That old calendar has flipped quickly and here we are in November. Thanksgiving is as early as it can ever be, since November 1 fell on a Thursday this year.
Our family will be coming home to our farm to share good conversation and, of course, good food. The meal is the centerpiece of Thanksgiving. All of us want to put the best tasting, healthiest food on our tables for our families. Preparing that meal involves the same love, passion and care that we, as farmers, put into growing the food before it gets to everyone’s table.
5. Young turkeys are called poults. This is an Old English word that can be used for any young domesticated fowl, but especially turkeys.
4. The most common breed of turkey raised for our Thanksgiving table is the Broad Breasted White. This breed has been developed by turkey breeders to have a large breast to supply the white meat that many people enjoy.
3. Last year there were over 242 million turkeys produced on family-owned farms in the United States. Minnesota leads the nation in turkey production with over 42 million birds grown last year.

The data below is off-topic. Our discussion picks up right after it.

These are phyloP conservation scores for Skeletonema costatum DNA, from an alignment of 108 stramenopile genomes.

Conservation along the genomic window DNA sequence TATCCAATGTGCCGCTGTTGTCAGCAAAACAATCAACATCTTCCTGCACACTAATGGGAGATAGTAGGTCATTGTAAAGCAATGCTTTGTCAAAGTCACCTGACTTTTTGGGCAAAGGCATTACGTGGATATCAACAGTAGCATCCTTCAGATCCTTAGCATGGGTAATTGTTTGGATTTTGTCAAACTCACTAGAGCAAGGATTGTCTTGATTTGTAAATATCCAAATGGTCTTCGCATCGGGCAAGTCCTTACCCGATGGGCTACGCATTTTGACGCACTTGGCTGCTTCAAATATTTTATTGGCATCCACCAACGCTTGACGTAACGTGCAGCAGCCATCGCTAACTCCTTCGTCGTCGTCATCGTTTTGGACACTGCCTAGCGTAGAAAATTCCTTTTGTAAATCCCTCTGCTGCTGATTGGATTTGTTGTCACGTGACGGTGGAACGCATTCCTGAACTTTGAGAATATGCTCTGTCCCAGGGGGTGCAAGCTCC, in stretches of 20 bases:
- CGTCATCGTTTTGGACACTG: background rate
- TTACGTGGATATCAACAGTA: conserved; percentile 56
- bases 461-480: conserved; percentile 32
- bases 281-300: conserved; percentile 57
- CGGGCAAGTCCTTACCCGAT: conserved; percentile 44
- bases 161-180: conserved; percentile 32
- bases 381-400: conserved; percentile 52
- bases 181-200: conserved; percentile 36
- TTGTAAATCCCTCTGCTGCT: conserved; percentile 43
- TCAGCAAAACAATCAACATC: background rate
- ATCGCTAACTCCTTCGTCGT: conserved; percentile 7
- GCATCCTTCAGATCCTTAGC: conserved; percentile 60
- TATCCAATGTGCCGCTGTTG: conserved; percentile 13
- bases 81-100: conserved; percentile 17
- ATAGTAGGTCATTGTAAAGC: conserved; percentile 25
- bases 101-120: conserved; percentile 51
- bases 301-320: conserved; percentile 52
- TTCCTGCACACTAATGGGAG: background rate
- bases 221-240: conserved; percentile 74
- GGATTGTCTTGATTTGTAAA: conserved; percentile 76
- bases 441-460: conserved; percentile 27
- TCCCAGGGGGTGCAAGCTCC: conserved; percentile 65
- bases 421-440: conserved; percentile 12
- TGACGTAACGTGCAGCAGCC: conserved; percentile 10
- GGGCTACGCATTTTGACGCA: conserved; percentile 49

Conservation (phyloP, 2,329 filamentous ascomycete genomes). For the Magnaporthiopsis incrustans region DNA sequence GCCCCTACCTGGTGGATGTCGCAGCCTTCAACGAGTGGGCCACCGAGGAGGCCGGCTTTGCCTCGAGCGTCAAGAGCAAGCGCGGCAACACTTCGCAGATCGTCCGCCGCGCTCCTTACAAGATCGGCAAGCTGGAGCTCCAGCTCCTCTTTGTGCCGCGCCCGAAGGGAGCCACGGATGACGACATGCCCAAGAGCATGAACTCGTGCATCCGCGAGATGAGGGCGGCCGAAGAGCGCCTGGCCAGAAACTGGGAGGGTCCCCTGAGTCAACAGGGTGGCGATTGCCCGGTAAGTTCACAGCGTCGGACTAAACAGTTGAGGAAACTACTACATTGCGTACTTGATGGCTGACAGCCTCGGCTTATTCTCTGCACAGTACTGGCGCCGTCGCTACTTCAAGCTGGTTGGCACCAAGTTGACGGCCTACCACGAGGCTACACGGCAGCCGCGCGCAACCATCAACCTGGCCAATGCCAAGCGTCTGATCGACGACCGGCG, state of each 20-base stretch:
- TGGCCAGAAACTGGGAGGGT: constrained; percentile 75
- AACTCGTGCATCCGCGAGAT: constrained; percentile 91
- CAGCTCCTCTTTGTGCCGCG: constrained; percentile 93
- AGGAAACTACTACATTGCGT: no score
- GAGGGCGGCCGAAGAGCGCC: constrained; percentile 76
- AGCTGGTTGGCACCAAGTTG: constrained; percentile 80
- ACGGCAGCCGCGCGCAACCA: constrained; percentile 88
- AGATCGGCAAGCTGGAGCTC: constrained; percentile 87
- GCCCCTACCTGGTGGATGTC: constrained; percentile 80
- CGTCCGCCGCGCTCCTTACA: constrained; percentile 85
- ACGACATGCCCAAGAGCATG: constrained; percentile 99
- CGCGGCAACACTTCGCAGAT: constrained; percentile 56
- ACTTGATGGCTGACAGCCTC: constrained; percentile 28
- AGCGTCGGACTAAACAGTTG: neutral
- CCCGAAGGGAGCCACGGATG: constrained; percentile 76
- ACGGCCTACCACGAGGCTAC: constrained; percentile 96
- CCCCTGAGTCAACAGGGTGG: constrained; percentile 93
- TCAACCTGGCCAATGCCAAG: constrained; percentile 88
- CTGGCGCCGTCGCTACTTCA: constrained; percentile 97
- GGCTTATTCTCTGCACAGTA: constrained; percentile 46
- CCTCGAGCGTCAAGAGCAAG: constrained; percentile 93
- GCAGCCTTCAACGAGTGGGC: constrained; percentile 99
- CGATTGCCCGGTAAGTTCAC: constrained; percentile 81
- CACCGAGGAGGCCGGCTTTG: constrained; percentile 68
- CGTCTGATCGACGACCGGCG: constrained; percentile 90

2. Broad Breasted White turkeys are naturally fast growing due to their ability to convert feed very efficiently. It takes about 14 to 16 weeks for a poult to grow into a turkey ready for our Thanksgiving table.
1. Labeling on your turkey that states “no added hormones” or “hormone-free” provides no useful information because no poultry (including turkeys) in the United States can ever have growth hormones used in its production.
BONUS FACT–You can be sure you are getting safe and nutritious turkey from the farms across the country that raise turkeys. Farm families like mine, who raise your food, care about how it is produced and want to keep you coming back as a customer for years to come.
From our family to yours, have a HAPPY THANKSGIVING!